The History of Radiation Therapy for Cancer

Radiation therapy has been used to treat cancer since its discovery in 1895. Learn more about its history and how it has evolved over time.

The History of Radiation Therapy for Cancer

Since the discovery of X-rays in 1895, radiation therapy has been used to treat cancer. On January 29, 1896, just three days after the announcement of the discovery of X-rays, a single treatment was performed for approximately one hour in patients with breast cancer. Memorial Sloan Kettering (MSK) was one of the first medical institutions to recognize the potential of radiation for the treatment of cancer and has continued to pioneer new developments in the field ever since. When placed on or near a tumor, radiation causes the mass to shrink, sometimes completely.

However, due to its extreme rarity, the use of radiation in the treatment of cancer was limited. One ton of pitchblenda contains only a few micrograms of the element. MSK radiation oncologists and medical physicists are pioneering real-time computer-assisted visualization and dose calculations to improve brachytherapy for prostate cancer. Intraoperative radiation therapy (IORT) is a form of treatment that delivers radiation at the time of surgery. MSK radiation oncologist Joachim Yahalom published results showing the benefits of combined chemotherapy and radiation in treatment-resistant Hodgkin lymphoma.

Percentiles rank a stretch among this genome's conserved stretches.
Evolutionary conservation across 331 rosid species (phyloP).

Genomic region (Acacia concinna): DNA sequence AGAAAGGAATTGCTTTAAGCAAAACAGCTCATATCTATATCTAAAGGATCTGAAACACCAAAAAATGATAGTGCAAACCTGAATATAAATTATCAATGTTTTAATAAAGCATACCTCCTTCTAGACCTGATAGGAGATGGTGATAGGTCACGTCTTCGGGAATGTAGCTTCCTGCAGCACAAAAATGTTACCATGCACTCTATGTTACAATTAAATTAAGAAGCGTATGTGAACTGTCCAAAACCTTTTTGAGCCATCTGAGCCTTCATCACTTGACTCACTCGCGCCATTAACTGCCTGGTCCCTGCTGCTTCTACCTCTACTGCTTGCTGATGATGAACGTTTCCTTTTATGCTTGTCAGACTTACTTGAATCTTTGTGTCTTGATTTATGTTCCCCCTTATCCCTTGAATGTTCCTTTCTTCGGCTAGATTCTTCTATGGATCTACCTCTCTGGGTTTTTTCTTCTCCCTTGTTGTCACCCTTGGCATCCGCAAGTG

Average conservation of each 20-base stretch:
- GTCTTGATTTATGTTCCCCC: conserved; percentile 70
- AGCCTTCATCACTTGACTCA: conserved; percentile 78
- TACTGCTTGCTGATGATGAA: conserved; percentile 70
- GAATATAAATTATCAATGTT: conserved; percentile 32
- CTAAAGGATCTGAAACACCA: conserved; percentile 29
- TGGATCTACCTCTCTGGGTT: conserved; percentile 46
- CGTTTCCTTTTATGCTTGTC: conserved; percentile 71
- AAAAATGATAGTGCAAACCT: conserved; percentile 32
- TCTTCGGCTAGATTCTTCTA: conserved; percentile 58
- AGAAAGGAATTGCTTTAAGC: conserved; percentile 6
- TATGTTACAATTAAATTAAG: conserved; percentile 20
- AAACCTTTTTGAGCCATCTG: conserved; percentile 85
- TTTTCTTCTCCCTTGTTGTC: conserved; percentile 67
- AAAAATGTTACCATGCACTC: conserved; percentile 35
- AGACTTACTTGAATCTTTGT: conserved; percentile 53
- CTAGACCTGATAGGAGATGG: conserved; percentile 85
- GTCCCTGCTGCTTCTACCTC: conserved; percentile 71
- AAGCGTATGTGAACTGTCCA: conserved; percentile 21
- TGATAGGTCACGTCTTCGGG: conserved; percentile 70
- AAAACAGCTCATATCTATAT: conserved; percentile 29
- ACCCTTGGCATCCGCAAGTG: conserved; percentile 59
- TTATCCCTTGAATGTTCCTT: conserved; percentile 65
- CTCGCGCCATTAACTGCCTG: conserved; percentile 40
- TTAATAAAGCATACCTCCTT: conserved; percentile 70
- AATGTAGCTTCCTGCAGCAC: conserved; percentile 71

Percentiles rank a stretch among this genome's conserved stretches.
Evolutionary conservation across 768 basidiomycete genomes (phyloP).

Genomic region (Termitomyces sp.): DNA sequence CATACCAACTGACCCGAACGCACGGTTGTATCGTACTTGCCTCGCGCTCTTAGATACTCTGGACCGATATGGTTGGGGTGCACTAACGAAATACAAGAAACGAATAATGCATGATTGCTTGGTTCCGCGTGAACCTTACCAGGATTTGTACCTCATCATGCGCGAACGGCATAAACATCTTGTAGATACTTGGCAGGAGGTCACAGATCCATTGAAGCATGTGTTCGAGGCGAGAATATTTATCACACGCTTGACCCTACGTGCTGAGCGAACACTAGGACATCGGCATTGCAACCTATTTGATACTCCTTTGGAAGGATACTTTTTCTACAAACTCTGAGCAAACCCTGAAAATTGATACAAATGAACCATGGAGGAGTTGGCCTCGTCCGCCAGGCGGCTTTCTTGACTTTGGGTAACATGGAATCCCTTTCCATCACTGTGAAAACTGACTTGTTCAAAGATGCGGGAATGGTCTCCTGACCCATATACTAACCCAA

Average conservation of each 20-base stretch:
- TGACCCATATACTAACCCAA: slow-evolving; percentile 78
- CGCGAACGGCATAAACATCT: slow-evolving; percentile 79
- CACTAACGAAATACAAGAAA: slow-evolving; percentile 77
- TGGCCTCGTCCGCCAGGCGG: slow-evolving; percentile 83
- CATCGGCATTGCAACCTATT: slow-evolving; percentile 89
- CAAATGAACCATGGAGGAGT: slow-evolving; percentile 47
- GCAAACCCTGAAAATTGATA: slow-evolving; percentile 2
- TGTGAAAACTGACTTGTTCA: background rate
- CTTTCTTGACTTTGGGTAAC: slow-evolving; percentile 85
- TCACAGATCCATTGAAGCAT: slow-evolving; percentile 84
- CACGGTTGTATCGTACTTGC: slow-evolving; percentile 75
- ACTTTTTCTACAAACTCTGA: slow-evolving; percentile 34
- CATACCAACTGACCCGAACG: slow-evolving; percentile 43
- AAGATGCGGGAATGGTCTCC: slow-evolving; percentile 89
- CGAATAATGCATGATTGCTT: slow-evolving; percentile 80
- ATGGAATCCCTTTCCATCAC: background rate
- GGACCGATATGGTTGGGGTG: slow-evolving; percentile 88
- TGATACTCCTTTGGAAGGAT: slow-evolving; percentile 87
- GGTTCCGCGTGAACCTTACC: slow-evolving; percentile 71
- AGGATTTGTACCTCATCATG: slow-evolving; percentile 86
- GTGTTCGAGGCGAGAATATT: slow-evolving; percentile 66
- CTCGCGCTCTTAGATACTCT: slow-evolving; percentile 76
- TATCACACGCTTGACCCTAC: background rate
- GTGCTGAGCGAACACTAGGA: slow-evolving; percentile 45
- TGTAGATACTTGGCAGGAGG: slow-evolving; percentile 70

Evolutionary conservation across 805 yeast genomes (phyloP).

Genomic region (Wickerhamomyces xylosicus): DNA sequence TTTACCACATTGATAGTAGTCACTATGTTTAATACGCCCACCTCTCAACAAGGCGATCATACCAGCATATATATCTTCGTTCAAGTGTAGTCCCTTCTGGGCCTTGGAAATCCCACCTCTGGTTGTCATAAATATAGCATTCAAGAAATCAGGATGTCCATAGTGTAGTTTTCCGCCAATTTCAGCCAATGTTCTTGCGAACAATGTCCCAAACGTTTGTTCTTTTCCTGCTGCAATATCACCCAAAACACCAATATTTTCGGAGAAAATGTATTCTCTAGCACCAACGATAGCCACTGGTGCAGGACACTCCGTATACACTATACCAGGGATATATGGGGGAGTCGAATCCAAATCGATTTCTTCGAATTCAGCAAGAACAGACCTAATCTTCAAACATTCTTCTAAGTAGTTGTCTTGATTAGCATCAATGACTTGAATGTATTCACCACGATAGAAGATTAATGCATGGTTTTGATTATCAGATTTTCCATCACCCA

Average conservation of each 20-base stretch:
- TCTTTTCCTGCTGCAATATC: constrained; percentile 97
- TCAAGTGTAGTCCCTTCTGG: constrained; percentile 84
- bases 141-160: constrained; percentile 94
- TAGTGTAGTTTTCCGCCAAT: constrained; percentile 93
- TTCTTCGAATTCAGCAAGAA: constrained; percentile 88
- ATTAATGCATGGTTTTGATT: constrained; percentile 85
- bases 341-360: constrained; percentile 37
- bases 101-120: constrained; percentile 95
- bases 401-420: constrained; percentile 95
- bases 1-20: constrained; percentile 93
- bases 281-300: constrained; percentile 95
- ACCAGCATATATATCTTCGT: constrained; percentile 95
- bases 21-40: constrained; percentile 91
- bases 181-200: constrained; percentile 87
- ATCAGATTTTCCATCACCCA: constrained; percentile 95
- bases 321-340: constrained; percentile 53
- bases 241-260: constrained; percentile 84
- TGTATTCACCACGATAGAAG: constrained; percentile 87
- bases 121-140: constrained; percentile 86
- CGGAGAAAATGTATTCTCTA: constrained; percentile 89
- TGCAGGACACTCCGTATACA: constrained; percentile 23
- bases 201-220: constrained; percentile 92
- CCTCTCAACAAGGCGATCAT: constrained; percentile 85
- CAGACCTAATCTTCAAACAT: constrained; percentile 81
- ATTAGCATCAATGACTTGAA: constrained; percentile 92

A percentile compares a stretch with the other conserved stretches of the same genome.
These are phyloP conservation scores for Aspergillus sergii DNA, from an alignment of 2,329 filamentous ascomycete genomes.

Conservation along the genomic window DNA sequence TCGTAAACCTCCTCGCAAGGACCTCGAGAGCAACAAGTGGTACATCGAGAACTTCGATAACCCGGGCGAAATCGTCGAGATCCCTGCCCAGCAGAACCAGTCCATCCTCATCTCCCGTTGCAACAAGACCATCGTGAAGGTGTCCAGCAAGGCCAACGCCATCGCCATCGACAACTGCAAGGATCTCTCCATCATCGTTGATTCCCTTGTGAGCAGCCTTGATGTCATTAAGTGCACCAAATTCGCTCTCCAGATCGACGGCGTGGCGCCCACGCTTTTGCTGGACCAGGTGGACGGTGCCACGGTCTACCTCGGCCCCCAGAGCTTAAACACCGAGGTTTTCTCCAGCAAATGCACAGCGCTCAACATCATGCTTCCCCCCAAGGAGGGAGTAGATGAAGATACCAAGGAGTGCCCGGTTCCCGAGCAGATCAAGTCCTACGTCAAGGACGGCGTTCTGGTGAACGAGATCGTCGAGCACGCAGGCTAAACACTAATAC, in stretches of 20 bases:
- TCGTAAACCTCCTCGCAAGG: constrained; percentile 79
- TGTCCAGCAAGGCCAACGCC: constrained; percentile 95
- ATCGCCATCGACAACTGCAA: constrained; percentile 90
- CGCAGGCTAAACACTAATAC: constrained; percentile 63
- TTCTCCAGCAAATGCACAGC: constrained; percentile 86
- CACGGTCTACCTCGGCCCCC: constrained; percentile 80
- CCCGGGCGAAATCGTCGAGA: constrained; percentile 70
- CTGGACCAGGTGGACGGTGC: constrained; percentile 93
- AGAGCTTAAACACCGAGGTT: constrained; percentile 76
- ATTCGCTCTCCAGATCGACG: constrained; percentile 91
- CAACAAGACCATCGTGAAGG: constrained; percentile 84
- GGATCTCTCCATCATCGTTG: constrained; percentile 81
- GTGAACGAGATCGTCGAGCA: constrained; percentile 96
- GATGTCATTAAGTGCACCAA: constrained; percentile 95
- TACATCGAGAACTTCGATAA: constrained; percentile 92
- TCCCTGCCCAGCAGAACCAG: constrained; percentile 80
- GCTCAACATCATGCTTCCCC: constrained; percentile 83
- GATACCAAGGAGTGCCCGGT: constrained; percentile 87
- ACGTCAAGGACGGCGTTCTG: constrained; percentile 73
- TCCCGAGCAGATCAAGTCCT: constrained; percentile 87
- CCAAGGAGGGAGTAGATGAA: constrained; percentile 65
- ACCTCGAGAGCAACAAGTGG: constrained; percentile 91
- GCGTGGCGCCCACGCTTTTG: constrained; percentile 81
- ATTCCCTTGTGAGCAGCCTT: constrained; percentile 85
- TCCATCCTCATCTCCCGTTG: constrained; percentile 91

The use of ionizing radiation for the treatment of cancer dates back to the late 19th century, shortly after Roentgen described x-rays in 1895 and Marie and Pierre Curie discovered radium in 1898. MSK radiation oncologist Josh Yamada published high-dose intensity-modulated radiation therapy (IMRT) results for spinal metastases. Quimby developed standard dosage tables for radiation treatment and also developed the radiation film plate as a safety guard against accidental exposure. Moss of Ellis Fishel State Cancer Hospital, Missouri, served as medical director of radiation oncology in the 1950s. He based his analysis on the level of radiation dermatitis seen in patients undergoing XRT for skin cancer. Conformal radiation therapy (CRT) uses CT images and special computers to accurately map the location of a cancer in 3 dimensions. There is now an enormous body of knowledge about the biology of cancer and how radiation affects human tissues at the cellular level.

Advances in radiation physics and computer technology during the last quarter of the 20th century allowed radiation to be targeted with greater precision. Donations came with the stipulation that the hospital focus solely on cancer and that radiation be used in its treatment. Ulrich Henschke, MSK's radioactive oncologist, developed a system for delivering internal radiation by sending a radioactive pellet through a catheter that could be removed after use, called an afterload. Since its inception over 120 years ago, radiation therapy has become an essential tool in treating cancer. With continued research and development, it is likely that this form of treatment will continue to evolve and improve over time.